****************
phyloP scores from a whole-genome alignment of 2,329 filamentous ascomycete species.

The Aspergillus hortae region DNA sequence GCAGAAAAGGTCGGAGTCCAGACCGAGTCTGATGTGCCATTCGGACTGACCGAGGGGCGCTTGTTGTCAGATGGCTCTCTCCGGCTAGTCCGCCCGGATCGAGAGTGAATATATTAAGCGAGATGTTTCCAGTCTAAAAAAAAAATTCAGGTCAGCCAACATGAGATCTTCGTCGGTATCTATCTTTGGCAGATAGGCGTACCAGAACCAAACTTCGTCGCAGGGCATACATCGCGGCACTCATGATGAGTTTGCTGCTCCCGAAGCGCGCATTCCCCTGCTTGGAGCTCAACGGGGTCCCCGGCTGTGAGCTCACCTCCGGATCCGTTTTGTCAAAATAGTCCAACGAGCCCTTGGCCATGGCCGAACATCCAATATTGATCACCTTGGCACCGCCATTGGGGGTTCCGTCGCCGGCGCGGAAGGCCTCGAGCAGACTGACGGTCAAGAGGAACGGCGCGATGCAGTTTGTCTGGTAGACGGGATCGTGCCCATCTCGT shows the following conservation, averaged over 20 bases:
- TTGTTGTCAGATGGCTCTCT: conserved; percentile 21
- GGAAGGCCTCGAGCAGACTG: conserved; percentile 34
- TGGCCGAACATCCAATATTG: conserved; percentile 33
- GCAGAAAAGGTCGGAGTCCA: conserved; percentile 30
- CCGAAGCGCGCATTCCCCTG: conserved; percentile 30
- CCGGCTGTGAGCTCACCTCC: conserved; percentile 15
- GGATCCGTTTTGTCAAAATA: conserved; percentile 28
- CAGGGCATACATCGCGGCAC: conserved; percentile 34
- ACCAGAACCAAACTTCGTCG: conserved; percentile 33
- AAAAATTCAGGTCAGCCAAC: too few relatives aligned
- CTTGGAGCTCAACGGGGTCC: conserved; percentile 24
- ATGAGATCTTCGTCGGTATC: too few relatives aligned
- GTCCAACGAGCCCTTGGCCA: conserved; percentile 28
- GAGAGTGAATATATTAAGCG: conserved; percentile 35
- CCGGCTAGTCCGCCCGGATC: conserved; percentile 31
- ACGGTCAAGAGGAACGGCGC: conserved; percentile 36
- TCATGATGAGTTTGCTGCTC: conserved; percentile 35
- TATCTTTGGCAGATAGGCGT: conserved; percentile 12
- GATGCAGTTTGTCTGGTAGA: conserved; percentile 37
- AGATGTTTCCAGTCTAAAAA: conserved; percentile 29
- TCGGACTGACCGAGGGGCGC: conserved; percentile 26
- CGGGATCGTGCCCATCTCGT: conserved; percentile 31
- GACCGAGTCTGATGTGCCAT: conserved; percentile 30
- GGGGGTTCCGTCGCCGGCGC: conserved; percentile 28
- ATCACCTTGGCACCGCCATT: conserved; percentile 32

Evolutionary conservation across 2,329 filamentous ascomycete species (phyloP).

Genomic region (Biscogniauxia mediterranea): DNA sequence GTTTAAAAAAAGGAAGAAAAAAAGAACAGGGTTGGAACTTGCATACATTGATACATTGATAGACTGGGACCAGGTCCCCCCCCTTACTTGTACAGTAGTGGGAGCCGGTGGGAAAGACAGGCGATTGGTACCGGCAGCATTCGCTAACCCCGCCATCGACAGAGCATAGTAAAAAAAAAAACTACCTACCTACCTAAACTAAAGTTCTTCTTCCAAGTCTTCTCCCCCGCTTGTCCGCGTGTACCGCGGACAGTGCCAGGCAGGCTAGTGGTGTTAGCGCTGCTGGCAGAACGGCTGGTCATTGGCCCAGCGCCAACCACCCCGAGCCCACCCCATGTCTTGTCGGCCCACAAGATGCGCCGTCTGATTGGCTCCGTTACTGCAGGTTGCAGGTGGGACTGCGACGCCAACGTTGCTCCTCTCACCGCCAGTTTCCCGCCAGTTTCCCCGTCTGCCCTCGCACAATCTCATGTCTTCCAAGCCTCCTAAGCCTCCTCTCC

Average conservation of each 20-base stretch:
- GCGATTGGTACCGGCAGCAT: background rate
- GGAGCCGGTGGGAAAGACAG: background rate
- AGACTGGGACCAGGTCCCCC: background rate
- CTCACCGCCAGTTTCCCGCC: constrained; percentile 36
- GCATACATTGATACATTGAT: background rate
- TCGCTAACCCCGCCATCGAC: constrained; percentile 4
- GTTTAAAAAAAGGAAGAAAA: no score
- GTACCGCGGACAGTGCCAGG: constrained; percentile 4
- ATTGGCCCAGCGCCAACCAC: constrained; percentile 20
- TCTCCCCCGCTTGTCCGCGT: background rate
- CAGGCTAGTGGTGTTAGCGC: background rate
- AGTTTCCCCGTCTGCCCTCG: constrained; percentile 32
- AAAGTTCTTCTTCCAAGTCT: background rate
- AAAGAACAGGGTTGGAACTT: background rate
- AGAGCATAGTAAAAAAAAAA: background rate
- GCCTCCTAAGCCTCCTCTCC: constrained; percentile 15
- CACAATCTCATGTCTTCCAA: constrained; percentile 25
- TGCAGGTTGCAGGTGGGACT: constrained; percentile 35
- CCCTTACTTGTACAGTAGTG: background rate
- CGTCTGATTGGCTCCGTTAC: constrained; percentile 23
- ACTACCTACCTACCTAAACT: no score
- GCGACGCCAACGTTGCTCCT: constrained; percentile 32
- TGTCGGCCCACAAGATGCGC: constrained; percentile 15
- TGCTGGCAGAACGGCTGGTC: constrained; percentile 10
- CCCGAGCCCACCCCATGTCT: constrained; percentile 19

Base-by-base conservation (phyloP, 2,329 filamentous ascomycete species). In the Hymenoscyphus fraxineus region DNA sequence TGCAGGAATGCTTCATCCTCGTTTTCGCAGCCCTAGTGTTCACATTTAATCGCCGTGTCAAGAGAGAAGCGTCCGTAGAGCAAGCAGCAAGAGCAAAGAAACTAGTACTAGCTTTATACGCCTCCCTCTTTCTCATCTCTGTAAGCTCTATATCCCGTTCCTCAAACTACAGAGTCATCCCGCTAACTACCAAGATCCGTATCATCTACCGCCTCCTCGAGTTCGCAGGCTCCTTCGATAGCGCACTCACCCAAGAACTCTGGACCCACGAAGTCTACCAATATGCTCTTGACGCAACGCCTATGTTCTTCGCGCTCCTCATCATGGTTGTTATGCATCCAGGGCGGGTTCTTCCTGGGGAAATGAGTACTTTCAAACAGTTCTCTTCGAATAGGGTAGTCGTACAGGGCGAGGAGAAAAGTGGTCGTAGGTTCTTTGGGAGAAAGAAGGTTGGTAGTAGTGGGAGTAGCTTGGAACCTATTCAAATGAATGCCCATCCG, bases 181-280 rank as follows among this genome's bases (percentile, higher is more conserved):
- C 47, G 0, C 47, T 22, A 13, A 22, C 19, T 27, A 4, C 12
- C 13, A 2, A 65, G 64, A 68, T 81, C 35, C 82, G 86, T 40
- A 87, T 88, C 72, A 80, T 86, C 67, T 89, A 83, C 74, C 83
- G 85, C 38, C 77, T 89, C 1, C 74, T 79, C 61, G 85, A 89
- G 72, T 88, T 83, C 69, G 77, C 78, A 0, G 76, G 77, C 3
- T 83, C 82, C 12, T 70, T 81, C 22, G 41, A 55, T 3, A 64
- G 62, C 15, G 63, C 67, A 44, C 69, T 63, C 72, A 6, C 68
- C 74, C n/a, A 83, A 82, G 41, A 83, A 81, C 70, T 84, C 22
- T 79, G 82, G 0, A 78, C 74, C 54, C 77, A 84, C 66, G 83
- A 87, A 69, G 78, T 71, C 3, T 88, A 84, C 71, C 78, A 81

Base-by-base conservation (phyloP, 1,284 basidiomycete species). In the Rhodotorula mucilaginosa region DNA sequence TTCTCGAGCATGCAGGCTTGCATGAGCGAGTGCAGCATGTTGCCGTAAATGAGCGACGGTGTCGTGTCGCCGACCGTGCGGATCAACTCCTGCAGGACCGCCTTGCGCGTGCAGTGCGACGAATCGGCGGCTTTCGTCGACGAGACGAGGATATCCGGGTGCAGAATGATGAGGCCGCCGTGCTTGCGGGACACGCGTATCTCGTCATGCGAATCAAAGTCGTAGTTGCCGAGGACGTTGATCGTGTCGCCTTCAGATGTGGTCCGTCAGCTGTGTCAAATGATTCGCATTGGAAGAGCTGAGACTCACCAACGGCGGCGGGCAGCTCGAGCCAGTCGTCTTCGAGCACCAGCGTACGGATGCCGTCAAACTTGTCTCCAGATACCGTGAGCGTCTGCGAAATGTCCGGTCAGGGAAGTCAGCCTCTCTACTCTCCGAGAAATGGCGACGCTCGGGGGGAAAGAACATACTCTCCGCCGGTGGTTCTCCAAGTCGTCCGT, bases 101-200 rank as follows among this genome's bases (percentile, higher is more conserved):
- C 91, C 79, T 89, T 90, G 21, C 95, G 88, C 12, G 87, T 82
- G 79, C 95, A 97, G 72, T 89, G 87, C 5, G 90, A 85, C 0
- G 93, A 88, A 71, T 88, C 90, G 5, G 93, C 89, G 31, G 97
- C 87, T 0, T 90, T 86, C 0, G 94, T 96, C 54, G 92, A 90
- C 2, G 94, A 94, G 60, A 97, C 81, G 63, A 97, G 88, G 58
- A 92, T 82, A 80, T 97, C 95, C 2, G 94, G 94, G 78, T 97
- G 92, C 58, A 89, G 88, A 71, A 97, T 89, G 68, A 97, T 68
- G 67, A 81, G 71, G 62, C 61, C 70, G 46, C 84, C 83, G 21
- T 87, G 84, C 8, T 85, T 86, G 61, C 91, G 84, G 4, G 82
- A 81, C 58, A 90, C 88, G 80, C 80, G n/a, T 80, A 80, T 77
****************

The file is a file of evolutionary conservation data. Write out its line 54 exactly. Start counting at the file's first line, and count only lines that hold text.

- TGCTGGCAGAACGGCTGGTC: constrained; percentile 10